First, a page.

On facing mortality, on being haunted by the past, and friends who left without a goodbye
I have not stepped out of my flat since the pandemic began in March, and I’m in no rush to once more explore the world outside my front door. Months under lockdown did not kill me, and boredom did not once drive me out of my mind. On the contrary, the Covid-19 crisis has given me strength and a deeper appreciation of life and the world around us.
Boredom and confinement had always been my biggest fears. Freedom to explore, create, initiate change, challenge norms, and defy traditions had marked my lifestyle since childhood.
Then came the pandemic, which confined seniors to the safety of our homes, closed down businesses and all gathering venues, and froze everything to a standstill. The end of the world, I thought I’d feel. How wrong I was.
My closets have always been stacked with to-do projects: crochet yarn, beads to string into necklaces, lengths of cloth to cut and sew, cans and jars of exotic ingredients for foreign dishes.
At the start of the lockdown, I lined up projects in my mind, mentally picturing every step of each activity and the resulting end products. Little did I know that my to-do stash would stay untouched. I had no time to be bored.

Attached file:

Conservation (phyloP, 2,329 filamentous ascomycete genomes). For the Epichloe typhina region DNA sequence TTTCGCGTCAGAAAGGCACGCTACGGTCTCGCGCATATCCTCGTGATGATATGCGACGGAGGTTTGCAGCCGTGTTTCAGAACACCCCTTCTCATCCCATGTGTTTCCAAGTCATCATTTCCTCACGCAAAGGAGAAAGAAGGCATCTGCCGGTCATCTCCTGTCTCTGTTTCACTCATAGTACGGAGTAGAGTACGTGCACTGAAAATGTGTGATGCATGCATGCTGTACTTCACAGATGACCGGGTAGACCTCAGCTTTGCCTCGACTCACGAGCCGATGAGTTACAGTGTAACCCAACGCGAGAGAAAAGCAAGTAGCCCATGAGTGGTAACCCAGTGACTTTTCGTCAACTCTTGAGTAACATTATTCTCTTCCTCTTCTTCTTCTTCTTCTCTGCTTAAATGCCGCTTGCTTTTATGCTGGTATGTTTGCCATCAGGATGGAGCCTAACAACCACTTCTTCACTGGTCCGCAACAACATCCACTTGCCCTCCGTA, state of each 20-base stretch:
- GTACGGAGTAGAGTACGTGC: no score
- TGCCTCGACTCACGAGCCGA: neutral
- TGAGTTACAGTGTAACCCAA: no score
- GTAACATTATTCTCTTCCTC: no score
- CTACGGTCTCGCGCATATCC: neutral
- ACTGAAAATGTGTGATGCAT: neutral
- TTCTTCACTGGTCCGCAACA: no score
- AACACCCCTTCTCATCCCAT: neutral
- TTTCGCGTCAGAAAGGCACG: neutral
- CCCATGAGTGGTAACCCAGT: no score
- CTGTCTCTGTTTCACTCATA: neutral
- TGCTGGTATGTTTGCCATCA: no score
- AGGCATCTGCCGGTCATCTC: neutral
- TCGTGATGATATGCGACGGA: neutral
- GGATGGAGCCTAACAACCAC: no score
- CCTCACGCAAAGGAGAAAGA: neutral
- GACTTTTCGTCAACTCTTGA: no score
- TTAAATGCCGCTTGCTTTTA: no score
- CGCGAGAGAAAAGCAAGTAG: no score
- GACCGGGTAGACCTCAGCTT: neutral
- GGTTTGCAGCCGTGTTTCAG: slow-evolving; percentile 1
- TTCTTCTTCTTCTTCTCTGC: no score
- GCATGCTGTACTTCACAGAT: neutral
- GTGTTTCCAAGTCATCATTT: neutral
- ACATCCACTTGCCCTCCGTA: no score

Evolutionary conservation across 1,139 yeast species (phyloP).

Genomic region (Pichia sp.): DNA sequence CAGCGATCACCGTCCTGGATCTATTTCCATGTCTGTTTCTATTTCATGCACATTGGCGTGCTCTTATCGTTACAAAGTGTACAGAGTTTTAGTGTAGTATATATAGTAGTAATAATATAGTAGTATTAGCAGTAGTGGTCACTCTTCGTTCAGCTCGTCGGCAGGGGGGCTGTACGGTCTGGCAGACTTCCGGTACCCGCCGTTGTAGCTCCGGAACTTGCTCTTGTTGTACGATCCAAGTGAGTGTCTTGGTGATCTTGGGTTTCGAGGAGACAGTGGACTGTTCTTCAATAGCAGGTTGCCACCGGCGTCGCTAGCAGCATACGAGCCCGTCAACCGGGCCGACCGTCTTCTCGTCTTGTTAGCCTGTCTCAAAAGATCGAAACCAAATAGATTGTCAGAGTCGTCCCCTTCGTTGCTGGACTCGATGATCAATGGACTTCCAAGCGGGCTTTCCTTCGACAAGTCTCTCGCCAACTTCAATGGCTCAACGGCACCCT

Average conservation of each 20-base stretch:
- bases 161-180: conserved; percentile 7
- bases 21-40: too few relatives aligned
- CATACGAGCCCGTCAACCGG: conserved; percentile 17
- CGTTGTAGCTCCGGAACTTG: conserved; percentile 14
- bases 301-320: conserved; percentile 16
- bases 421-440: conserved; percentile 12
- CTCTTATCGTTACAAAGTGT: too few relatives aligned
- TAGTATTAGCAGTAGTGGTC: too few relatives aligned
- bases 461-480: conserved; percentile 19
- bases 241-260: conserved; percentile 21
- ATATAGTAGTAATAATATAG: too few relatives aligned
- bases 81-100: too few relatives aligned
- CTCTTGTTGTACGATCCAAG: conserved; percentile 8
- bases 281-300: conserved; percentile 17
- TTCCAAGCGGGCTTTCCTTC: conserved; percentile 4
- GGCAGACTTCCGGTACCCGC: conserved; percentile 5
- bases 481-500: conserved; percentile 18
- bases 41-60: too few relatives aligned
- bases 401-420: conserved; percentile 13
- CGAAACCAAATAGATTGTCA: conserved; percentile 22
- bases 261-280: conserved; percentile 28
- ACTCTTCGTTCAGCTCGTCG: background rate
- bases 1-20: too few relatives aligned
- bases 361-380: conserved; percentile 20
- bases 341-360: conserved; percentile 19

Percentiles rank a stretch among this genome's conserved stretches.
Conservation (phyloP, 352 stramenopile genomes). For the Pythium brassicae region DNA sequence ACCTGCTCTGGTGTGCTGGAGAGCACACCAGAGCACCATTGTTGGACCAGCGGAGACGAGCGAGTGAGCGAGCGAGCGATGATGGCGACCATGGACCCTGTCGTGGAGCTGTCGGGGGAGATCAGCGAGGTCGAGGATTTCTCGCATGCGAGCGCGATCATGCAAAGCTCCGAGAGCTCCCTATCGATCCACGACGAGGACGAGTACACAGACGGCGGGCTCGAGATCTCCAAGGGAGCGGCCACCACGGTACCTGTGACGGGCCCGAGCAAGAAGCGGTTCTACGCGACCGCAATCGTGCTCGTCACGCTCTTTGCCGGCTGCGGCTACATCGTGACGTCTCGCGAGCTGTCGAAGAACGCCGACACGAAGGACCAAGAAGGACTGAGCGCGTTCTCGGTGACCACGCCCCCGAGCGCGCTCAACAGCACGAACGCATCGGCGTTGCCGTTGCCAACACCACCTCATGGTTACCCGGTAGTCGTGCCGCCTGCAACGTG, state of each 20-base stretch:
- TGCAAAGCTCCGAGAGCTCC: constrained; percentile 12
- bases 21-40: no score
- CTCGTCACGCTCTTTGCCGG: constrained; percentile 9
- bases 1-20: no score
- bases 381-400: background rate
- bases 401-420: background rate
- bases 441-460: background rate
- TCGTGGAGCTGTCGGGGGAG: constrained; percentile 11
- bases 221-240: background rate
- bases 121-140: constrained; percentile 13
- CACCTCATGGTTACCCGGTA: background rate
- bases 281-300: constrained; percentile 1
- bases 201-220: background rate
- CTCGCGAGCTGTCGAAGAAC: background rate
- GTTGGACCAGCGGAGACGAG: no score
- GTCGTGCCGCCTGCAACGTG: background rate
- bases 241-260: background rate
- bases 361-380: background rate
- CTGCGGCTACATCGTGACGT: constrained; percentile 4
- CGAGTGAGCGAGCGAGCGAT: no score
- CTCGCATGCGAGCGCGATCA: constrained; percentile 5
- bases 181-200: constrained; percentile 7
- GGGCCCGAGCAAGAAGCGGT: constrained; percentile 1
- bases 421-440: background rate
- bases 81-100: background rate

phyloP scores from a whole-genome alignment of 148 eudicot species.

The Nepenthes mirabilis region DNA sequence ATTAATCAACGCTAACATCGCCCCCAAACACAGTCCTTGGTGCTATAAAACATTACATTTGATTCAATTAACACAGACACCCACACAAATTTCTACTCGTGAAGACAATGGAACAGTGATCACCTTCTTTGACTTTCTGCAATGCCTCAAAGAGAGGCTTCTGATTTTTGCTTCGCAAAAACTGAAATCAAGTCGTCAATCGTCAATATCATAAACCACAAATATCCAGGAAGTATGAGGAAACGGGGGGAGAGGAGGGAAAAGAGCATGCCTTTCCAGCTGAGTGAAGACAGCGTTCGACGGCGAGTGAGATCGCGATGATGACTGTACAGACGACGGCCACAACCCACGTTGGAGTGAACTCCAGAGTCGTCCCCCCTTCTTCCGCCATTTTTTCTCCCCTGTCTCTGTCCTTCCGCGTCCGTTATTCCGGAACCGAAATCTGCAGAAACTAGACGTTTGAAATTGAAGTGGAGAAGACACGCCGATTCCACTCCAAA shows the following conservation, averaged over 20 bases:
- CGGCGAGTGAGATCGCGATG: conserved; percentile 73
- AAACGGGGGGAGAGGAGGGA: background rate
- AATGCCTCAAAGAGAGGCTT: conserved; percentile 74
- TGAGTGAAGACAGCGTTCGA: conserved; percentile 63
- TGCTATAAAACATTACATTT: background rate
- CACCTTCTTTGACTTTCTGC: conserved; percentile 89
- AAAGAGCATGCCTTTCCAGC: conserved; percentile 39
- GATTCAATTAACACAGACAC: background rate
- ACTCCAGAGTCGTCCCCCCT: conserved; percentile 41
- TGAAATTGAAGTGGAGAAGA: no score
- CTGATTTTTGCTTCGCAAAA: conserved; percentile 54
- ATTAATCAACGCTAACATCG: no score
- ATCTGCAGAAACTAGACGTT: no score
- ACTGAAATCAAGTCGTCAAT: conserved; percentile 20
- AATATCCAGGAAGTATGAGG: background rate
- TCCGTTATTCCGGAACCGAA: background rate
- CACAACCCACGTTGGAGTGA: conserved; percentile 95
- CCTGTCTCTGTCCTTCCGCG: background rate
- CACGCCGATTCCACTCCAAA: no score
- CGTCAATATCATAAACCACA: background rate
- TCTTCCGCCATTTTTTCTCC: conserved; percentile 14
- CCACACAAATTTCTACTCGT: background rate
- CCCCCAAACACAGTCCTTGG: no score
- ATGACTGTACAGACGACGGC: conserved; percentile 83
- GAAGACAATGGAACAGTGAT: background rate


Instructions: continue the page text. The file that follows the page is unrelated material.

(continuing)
The lockdown gave me time to think back and try to remember details of events, pleasant and unpleasant, that shaped my life, with no censorship or regrets.
Like old movies, memories flash before me at night, in the twilight moments before falling asleep. Friends and relations, long gone, come to visit in vivid Dickensian dreams. Curiously, only dead past loves have appeared to say hello. I guess the living are too preoccupied with real life.
More than five months of introspection have made me realize that acceptance is the key to moving on.
I had, for decades, refused to look back at some events, which no one could erase or alter. They lingered in dark corners of my mind, causing nightmares and unfounded stress.
Today, thanks to the lockdown, I am able to unshackle ghosts of the past and consider them as lessons rather than mistakes.
Easing the uncomfortable process is the realization that I am almost alone, left behind by contemporaries, colleagues, friends, and accomplices. Nelly, Monica, Sylvia, Gilda, Ethel, Manay Ichu left quietly like autumn leaves dancing in the wind. They stay alive in my thoughts and are often in my dreams, keeping me calm and strong enough to face many more tomorrows.
Last night they egged me, “Go ahead, write that book!”
I think I will.